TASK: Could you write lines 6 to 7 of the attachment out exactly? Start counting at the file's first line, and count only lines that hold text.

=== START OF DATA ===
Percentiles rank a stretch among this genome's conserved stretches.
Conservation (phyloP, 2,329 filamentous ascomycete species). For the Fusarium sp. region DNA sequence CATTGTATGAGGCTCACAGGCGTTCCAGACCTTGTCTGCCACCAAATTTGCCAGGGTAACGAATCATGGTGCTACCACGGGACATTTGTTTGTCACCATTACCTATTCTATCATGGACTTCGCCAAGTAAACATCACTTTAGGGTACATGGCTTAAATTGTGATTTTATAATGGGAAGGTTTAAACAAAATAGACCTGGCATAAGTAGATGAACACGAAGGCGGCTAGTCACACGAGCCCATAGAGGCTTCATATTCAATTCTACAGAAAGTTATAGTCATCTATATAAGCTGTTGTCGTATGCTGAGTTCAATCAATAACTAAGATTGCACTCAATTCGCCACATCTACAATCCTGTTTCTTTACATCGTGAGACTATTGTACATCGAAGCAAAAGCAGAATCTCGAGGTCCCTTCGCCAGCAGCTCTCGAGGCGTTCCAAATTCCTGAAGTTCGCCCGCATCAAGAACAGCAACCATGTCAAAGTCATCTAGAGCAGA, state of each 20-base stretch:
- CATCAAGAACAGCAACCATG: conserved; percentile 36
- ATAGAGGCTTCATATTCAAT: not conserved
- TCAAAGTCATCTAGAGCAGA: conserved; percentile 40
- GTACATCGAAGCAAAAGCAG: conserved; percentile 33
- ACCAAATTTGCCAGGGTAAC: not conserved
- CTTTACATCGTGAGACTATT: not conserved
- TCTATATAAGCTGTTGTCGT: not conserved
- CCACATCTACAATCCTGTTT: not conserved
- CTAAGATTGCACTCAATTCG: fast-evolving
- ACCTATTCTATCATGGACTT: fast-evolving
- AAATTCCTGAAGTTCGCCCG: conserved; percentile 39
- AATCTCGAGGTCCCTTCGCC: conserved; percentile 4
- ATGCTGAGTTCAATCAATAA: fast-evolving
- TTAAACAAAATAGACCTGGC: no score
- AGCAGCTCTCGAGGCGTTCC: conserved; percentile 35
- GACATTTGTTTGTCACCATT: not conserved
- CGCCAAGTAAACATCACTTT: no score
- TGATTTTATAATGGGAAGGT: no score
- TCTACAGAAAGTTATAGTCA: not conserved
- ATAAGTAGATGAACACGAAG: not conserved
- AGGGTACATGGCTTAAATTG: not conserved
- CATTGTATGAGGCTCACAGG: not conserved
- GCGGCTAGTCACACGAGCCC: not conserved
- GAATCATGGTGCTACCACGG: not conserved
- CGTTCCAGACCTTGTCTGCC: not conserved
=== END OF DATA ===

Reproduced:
- GTACATCGAAGCAAAAGCAG: conserved; percentile 33
- ACCAAATTTGCCAGGGTAAC: not conserved